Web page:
The United States' STEM crisis is palpable. Over the past several years, numerous studies report similar findings: the supply of STEM-trained employees will not keep up with employers' growing demand. One new study highlights the urgency of the shortage, concluding that current job openings in STEM fields take, on average, nearly twice as long to fill as non-STEM jobs. If the United States is to remain globally competitive, employers must step in with solutions.
The U.S. Bureau of Labor Statistics estimates that by 2018, there will be a record 1.2 million unfilled jobs in STEM fields (science, technology, engineering and math). A 2012 report from the President's Council of Advisors on Science and Technology highlighted the issue, concluding that if the U.S. is to retain its historical leadership in science and technology, we must increase the number of undergraduate degrees in STEM by 34 percent annually over current rates, producing 1 million more STEM professionals over the next decade.
While these studies highlight the need for STEM professionals over the next five to 10 years, a newly published study shows that companies are struggling to find STEM-trained talent now. Last month, the Brookings Institution released its findings after analyzing millions of job vacancies: job openings in STEM-related areas are posted for twice as long as non-STEM jobs.
The Brookings study even found that STEM jobs requiring less than a bachelor's degree take longer to fill than non-STEM jobs that require a bachelor's degree. The average posting length for "associate's-level and high-school-level STEM jobs is 40 days, compared to just 37 days for non-STEM jobs requiring a bachelor's degree and 31 days for non-STEM jobs requiring an associate's degree." The National Association of Manufacturers reports that this STEM skills gap is so severe that there are approximately 600,000 unfilled jobs due to a lack of skilled workers.
It is becoming increasingly clear that business and industry must share the responsibility for educating and training the future workforce. Chevron and Lockheed Martin, two of the world's leading employers of scientists and engineers, have invested millions of dollars into STEM education across the U.S., funding Project Lead The Way (PLTW) programs at the elementary, middle and high school levels. They've realized that they can't wait for students to develop an interest in STEM. They have to help spark it, and PLTW's K-12 STEM education programs and teacher professional development, in place at more than 6,000 schools across the U.S., are designed to do just that.
Another PLTW partner has taken a different, yet very effective, approach to training its workforce. A human resources recruiter for Toyota says that historically, the auto manufacturer has filled vacancies by relying on external hires, internal team members who have obtained training through professional development programs, transfers from other Toyota facilities, and graduates from traditional post-secondary technical programs. She says it takes four months or more to fill skilled technician positions that come with generous benefit and salary packages.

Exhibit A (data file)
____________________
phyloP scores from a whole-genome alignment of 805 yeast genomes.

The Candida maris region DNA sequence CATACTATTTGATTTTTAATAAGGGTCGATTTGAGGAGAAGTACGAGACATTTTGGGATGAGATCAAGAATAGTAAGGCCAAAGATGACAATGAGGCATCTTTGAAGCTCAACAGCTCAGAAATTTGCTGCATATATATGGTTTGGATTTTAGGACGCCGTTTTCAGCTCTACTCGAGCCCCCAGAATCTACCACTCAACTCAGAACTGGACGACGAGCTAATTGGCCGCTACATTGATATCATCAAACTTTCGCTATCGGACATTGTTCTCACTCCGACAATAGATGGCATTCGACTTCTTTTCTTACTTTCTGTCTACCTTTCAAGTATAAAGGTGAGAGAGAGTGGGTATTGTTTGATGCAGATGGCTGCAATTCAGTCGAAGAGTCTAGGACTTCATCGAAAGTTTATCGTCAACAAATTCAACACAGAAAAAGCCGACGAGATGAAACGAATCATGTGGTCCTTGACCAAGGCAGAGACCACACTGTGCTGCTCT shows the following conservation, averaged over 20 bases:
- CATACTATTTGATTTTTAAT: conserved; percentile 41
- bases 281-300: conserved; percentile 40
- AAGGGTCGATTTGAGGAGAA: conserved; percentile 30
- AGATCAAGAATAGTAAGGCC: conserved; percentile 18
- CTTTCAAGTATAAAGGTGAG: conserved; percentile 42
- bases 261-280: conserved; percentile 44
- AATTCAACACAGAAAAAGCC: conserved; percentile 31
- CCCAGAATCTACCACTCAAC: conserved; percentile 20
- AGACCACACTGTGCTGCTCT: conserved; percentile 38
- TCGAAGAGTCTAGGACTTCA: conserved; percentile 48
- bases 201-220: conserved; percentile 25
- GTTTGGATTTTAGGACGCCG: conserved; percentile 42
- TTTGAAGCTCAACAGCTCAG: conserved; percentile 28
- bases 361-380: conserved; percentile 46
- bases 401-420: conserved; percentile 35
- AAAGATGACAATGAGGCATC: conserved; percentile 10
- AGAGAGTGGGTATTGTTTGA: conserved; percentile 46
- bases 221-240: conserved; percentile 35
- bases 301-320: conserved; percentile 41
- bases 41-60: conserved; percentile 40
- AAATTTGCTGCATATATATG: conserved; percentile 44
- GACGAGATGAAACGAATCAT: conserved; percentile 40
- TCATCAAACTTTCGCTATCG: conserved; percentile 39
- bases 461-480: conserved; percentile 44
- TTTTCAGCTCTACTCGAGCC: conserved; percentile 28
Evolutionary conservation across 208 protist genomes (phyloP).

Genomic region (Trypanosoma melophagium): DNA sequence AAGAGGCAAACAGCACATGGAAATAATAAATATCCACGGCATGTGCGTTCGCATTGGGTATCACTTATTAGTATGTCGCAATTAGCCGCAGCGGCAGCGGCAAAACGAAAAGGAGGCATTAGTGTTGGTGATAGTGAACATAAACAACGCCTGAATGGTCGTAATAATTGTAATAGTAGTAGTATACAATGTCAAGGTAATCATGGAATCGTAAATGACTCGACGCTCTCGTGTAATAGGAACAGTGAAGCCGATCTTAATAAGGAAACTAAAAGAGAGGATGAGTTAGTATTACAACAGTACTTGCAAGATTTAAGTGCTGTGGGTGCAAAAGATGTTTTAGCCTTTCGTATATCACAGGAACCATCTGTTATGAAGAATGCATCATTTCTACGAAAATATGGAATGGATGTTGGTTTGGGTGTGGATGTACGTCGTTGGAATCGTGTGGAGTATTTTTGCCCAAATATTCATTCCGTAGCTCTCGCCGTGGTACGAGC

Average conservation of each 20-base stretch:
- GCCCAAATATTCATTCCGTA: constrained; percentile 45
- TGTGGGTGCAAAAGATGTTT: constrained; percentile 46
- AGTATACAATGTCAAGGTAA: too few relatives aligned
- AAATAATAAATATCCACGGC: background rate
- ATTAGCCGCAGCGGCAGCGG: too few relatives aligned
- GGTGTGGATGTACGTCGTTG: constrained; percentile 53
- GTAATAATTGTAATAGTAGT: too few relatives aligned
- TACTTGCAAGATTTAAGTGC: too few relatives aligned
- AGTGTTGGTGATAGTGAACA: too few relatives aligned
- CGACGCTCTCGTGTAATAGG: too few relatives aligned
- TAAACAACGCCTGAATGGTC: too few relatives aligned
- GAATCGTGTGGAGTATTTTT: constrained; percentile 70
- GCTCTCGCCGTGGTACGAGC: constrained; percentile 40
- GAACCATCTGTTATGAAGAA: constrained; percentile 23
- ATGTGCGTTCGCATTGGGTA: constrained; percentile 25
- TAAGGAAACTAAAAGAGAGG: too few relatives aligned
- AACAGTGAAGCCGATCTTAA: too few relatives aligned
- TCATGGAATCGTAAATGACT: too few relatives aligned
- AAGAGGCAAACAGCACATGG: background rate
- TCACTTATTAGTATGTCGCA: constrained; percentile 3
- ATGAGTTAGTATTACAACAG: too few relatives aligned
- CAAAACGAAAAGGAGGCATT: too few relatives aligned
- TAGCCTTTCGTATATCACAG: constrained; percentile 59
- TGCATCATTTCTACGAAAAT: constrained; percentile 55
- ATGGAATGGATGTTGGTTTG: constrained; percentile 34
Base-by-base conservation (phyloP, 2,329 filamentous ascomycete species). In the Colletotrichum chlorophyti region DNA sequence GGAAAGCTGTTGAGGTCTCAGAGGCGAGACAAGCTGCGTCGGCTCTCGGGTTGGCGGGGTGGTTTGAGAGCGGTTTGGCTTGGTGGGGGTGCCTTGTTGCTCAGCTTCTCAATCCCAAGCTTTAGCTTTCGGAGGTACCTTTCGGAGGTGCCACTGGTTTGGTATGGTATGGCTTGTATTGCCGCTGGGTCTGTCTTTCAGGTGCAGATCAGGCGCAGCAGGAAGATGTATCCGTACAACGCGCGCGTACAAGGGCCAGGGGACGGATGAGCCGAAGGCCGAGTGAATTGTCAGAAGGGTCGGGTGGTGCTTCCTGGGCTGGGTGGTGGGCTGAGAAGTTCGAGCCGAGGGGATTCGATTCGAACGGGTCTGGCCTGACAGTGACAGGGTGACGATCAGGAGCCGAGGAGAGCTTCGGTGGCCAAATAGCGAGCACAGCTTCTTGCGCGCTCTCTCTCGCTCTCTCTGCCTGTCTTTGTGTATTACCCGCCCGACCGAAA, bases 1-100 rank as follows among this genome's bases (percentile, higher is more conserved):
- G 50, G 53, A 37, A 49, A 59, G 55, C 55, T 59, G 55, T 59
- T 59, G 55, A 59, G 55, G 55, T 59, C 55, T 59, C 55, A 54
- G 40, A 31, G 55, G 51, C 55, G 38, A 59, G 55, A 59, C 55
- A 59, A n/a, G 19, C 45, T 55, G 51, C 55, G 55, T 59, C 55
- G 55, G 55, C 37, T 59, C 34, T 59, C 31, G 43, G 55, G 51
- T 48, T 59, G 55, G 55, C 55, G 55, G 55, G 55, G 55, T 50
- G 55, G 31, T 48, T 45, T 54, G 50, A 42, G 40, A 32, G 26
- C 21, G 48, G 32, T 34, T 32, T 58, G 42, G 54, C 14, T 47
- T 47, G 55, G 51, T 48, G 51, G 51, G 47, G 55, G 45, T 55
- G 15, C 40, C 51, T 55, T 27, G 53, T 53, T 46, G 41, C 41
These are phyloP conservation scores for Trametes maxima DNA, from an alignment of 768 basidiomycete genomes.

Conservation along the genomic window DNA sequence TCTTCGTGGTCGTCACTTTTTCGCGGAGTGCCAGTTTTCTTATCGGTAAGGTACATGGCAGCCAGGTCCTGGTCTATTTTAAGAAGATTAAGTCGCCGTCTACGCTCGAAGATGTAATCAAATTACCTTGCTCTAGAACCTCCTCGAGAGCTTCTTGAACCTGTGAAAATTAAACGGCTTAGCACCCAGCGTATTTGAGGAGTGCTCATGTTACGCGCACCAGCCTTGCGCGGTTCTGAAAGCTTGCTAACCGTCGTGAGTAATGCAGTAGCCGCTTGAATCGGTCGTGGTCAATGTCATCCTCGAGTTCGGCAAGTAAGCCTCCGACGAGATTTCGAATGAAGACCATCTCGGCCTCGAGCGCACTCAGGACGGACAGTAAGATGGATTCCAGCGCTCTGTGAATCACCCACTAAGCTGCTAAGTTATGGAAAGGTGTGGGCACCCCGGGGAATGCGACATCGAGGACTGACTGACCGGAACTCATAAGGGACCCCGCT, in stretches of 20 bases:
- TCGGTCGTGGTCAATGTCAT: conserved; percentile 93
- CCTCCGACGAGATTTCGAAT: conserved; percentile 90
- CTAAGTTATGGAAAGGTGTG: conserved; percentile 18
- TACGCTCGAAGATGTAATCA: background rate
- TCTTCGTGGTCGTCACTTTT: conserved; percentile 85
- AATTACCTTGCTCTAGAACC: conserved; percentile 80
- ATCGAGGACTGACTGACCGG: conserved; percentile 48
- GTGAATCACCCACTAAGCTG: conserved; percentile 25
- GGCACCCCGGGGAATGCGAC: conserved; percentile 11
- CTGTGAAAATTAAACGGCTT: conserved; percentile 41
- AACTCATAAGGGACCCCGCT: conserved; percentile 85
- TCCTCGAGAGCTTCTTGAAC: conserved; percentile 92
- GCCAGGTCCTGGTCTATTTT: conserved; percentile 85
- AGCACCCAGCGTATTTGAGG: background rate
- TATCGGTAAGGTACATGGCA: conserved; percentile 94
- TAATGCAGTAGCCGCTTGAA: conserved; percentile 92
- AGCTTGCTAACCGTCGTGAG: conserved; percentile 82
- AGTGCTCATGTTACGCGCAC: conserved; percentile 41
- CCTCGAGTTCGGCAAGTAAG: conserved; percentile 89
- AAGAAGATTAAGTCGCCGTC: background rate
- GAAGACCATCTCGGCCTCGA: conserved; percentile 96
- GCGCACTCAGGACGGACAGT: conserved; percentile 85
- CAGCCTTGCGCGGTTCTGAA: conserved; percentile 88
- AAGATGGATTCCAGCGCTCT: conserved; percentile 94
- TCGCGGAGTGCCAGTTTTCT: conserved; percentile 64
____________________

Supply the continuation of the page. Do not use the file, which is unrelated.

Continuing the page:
In 2009, however, leaders at Toyota took their workforce needs into their own hands with the creation of the Advanced Manufacturing Technician (AMT) program. Today, in partnership with PLTW and local community colleges, Toyota recruits high school students into this two-year work/study program, in which students earn an associate's degree while training in a Toyota facility, learning the skills and tools they need to be a skilled technician. Upon completion of the AMT program, 90 percent of the students are offered an internship with Toyota, and 95 percent of those interns are offered full-time positions as skilled technicians.
The program has been so successful that Toyota is implementing it in all of its North American production facilities. Dennis Parker, assistant manager at Toyota's North American Production Support Center in Georgetown, Kentucky, and director of the AMT programs, says early numbers indicate that the majority of Toyota's future skilled technician hires will come from the AMT program.
It is critical that we take America's skills crisis into our own hands. We have the opportunity to change course by engaging students in STEM learning and training the next generation workforce that America will rely on. Early adopters of this strategy, like Chevron, Lockheed Martin and Toyota, are reaping the benefits.
Dr. Vince Bertram is the president and CEO of Project Lead The Way, a national nonprofit organization dedicated to developing high-quality STEM curriculum and teacher training. PLTW programs are used in over 6,000 schools across the United States. Connect with Dr. Bertram on Twitter at @vincebertram.
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